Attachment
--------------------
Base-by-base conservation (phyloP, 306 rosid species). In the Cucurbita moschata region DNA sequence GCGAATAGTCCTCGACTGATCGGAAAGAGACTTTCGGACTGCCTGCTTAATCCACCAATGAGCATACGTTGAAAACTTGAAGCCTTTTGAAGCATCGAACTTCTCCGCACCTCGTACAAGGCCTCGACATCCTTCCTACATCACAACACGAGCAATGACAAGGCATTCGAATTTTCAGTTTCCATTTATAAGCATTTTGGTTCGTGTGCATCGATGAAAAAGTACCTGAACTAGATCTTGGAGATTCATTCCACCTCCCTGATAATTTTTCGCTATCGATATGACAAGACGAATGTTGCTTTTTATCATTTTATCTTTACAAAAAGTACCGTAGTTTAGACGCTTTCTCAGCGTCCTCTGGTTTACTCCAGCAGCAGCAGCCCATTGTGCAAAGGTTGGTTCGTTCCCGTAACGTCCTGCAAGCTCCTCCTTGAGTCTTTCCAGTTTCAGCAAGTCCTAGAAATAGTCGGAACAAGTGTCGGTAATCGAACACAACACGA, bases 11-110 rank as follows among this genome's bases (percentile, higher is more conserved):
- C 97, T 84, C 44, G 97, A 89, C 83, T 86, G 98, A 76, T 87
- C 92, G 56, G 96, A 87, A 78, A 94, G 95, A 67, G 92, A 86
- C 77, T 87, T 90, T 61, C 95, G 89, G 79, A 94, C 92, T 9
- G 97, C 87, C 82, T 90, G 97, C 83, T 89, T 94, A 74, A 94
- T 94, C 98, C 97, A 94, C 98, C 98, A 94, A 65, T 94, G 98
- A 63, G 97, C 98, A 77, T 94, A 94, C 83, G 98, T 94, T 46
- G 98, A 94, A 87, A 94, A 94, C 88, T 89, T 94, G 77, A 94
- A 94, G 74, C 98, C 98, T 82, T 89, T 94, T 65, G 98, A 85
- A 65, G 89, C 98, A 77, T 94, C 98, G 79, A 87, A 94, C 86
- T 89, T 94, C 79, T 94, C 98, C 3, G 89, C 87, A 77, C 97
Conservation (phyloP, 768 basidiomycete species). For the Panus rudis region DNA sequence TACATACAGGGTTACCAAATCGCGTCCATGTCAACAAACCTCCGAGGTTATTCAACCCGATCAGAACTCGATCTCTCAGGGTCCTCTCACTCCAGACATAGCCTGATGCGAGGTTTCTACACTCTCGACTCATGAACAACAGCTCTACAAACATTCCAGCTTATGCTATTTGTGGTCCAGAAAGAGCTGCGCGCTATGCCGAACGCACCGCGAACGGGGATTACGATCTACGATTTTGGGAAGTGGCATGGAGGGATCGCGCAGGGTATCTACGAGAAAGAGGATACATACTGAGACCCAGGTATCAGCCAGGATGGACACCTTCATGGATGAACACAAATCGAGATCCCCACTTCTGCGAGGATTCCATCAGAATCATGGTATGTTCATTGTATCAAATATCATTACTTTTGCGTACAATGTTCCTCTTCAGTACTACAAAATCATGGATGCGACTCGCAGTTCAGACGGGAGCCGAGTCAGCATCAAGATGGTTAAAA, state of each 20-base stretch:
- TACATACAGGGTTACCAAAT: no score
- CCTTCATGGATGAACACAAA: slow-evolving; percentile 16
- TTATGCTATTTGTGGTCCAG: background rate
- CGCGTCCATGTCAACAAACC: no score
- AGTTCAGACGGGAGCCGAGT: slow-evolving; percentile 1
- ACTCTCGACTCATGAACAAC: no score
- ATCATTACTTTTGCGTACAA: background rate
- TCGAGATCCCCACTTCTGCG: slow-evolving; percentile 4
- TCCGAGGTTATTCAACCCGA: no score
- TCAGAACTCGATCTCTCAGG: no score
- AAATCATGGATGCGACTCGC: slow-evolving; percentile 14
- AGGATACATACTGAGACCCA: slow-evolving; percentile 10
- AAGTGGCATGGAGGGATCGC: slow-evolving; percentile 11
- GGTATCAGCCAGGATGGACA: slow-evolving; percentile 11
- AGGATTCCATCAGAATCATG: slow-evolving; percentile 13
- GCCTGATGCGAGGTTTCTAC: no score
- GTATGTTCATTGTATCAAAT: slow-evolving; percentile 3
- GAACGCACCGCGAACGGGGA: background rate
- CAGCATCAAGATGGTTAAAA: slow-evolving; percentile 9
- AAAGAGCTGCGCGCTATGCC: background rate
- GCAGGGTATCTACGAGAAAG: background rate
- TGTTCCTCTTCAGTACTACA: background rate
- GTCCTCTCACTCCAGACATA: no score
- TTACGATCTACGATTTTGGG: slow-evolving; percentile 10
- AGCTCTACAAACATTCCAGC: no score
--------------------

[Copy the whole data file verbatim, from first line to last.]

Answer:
Base-by-base conservation (phyloP, 306 rosid species). In the Cucurbita moschata region DNA sequence GCGAATAGTCCTCGACTGATCGGAAAGAGACTTTCGGACTGCCTGCTTAATCCACCAATGAGCATACGTTGAAAACTTGAAGCCTTTTGAAGCATCGAACTTCTCCGCACCTCGTACAAGGCCTCGACATCCTTCCTACATCACAACACGAGCAATGACAAGGCATTCGAATTTTCAGTTTCCATTTATAAGCATTTTGGTTCGTGTGCATCGATGAAAAAGTACCTGAACTAGATCTTGGAGATTCATTCCACCTCCCTGATAATTTTTCGCTATCGATATGACAAGACGAATGTTGCTTTTTATCATTTTATCTTTACAAAAAGTACCGTAGTTTAGACGCTTTCTCAGCGTCCTCTGGTTTACTCCAGCAGCAGCAGCCCATTGTGCAAAGGTTGGTTCGTTCCCGTAACGTCCTGCAAGCTCCTCCTTGAGTCTTTCCAGTTTCAGCAAGTCCTAGAAATAGTCGGAACAAGTGTCGGTAATCGAACACAACACGA, bases 11-110 rank as follows among this genome's bases (percentile, higher is more conserved):
- C 97, T 84, C 44, G 97, A 89, C 83, T 86, G 98, A 76, T 87
- C 92, G 56, G 96, A 87, A 78, A 94, G 95, A 67, G 92, A 86
- C 77, T 87, T 90, T 61, C 95, G 89, G 79, A 94, C 92, T 9
- G 97, C 87, C 82, T 90, G 97, C 83, T 89, T 94, A 74, A 94
- T 94, C 98, C 97, A 94, C 98, C 98, A 94, A 65, T 94, G 98
- A 63, G 97, C 98, A 77, T 94, A 94, C 83, G 98, T 94, T 46
- G 98, A 94, A 87, A 94, A 94, C 88, T 89, T 94, G 77, A 94
- A 94, G 74, C 98, C 98, T 82, T 89, T 94, T 65, G 98, A 85
- A 65, G 89, C 98, A 77, T 94, C 98, G 79, A 87, A 94, C 86
- T 89, T 94, C 79, T 94, C 98, C 3, G 89, C 87, A 77, C 97
Conservation (phyloP, 768 basidiomycete species). For the Panus rudis region DNA sequence TACATACAGGGTTACCAAATCGCGTCCATGTCAACAAACCTCCGAGGTTATTCAACCCGATCAGAACTCGATCTCTCAGGGTCCTCTCACTCCAGACATAGCCTGATGCGAGGTTTCTACACTCTCGACTCATGAACAACAGCTCTACAAACATTCCAGCTTATGCTATTTGTGGTCCAGAAAGAGCTGCGCGCTATGCCGAACGCACCGCGAACGGGGATTACGATCTACGATTTTGGGAAGTGGCATGGAGGGATCGCGCAGGGTATCTACGAGAAAGAGGATACATACTGAGACCCAGGTATCAGCCAGGATGGACACCTTCATGGATGAACACAAATCGAGATCCCCACTTCTGCGAGGATTCCATCAGAATCATGGTATGTTCATTGTATCAAATATCATTACTTTTGCGTACAATGTTCCTCTTCAGTACTACAAAATCATGGATGCGACTCGCAGTTCAGACGGGAGCCGAGTCAGCATCAAGATGGTTAAAA, state of each 20-base stretch:
- TACATACAGGGTTACCAAAT: no score
- CCTTCATGGATGAACACAAA: slow-evolving; percentile 16
- TTATGCTATTTGTGGTCCAG: background rate
- CGCGTCCATGTCAACAAACC: no score
- AGTTCAGACGGGAGCCGAGT: slow-evolving; percentile 1
- ACTCTCGACTCATGAACAAC: no score
- ATCATTACTTTTGCGTACAA: background rate
- TCGAGATCCCCACTTCTGCG: slow-evolving; percentile 4
- TCCGAGGTTATTCAACCCGA: no score
- TCAGAACTCGATCTCTCAGG: no score
- AAATCATGGATGCGACTCGC: slow-evolving; percentile 14
- AGGATACATACTGAGACCCA: slow-evolving; percentile 10
- AAGTGGCATGGAGGGATCGC: slow-evolving; percentile 11
- GGTATCAGCCAGGATGGACA: slow-evolving; percentile 11
- AGGATTCCATCAGAATCATG: slow-evolving; percentile 13
- GCCTGATGCGAGGTTTCTAC: no score
- GTATGTTCATTGTATCAAAT: slow-evolving; percentile 3
- GAACGCACCGCGAACGGGGA: background rate
- CAGCATCAAGATGGTTAAAA: slow-evolving; percentile 9
- AAAGAGCTGCGCGCTATGCC: background rate
- GCAGGGTATCTACGAGAAAG: background rate
- TGTTCCTCTTCAGTACTACA: background rate
- GTCCTCTCACTCCAGACATA: no score
- TTACGATCTACGATTTTGGG: slow-evolving; percentile 10
- AGCTCTACAAACATTCCAGC: no score